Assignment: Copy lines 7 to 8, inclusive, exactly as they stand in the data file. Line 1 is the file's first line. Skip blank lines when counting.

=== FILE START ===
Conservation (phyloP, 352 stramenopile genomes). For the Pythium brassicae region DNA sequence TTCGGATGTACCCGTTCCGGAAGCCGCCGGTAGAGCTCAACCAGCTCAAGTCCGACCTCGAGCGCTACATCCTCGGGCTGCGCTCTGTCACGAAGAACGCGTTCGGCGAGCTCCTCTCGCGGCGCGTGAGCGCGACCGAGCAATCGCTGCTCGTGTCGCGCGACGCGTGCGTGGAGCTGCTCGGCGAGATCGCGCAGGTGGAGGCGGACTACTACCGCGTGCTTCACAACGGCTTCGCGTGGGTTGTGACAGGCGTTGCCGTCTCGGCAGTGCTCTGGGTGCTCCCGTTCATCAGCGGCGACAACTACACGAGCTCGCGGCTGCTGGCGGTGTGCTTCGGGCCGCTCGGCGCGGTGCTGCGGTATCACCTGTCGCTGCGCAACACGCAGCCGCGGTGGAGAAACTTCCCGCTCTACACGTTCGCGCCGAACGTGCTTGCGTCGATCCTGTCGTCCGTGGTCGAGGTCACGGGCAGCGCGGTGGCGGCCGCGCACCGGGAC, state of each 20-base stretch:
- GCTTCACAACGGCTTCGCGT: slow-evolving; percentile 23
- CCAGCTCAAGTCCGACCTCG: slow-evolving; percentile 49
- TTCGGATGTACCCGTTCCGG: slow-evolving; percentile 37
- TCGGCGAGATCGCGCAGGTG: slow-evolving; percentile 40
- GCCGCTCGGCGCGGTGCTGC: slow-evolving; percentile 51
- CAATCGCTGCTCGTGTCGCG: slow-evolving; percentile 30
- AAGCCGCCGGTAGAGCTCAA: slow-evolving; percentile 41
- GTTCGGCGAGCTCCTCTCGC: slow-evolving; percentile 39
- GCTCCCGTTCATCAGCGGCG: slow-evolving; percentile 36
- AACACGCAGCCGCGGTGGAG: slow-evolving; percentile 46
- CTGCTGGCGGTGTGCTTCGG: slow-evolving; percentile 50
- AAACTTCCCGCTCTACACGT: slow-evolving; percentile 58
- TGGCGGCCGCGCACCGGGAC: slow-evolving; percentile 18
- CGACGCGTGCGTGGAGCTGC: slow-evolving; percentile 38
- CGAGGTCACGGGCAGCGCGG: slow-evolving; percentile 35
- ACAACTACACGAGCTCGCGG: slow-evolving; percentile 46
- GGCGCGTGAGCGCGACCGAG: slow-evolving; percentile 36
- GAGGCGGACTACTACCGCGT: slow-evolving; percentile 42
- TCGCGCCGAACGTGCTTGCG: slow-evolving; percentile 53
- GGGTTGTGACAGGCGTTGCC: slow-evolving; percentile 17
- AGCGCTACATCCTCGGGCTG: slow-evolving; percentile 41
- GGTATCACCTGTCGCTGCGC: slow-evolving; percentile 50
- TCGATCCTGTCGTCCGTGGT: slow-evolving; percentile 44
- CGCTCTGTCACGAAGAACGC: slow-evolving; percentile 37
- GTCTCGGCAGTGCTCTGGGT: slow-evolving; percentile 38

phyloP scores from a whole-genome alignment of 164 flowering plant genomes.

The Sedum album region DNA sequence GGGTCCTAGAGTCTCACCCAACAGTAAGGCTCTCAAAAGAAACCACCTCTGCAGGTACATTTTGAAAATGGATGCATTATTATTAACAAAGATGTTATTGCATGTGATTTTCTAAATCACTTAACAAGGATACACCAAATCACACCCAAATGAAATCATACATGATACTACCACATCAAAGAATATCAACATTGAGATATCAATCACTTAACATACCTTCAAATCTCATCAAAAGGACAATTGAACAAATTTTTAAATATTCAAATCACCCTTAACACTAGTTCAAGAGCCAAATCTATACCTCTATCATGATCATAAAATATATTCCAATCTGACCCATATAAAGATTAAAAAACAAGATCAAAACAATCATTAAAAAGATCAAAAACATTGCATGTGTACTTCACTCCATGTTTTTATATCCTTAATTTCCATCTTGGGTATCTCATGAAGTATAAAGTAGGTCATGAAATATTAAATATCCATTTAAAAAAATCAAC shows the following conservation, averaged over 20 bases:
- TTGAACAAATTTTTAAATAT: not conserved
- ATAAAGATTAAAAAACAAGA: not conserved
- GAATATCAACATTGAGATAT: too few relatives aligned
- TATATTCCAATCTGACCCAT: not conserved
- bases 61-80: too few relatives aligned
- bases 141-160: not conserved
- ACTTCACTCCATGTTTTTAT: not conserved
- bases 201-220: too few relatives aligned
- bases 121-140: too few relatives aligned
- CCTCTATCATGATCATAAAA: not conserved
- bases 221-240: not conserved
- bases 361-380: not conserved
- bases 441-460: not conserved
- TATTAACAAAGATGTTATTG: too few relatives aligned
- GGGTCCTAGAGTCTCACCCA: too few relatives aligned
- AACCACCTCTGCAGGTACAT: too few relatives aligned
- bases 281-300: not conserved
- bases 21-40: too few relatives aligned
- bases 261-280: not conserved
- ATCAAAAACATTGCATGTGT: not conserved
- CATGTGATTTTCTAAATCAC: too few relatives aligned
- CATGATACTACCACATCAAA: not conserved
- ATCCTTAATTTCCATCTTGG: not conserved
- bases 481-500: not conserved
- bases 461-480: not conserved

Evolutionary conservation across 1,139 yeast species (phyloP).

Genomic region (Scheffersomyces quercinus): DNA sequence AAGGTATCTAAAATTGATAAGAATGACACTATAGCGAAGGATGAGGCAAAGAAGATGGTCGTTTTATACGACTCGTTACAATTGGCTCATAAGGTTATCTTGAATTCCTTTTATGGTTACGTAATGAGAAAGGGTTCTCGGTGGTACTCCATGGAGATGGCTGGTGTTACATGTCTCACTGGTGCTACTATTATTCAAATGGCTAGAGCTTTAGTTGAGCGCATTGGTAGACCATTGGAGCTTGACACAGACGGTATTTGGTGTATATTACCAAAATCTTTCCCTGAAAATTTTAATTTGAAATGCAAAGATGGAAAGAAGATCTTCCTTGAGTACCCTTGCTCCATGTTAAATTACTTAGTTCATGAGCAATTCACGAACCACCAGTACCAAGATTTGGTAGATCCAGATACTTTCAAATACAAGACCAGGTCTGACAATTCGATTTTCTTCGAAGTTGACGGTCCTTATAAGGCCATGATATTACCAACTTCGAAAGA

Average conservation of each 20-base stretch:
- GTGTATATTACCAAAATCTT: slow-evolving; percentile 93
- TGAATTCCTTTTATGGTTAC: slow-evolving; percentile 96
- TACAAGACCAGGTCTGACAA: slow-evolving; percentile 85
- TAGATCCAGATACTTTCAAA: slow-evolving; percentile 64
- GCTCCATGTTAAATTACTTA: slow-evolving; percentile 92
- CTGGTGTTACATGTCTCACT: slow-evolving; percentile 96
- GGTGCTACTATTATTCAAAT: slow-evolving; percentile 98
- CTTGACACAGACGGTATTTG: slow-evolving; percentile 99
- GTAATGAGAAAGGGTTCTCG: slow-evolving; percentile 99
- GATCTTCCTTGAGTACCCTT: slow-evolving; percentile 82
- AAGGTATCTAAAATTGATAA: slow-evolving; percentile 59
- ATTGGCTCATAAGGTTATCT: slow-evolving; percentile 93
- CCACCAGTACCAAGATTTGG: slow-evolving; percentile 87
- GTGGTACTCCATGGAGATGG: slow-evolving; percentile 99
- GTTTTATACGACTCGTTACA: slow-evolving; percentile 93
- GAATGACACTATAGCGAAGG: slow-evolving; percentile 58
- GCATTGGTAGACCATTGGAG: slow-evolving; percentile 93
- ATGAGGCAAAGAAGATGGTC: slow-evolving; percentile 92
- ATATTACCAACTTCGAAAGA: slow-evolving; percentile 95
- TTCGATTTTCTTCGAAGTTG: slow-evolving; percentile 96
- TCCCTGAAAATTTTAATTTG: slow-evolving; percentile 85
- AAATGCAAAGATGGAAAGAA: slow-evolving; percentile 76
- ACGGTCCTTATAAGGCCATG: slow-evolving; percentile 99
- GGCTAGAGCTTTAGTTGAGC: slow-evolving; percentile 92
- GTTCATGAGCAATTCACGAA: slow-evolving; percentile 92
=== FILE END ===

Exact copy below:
- CAATCGCTGCTCGTGTCGCG: slow-evolving; percentile 30
- AAGCCGCCGGTAGAGCTCAA: slow-evolving; percentile 41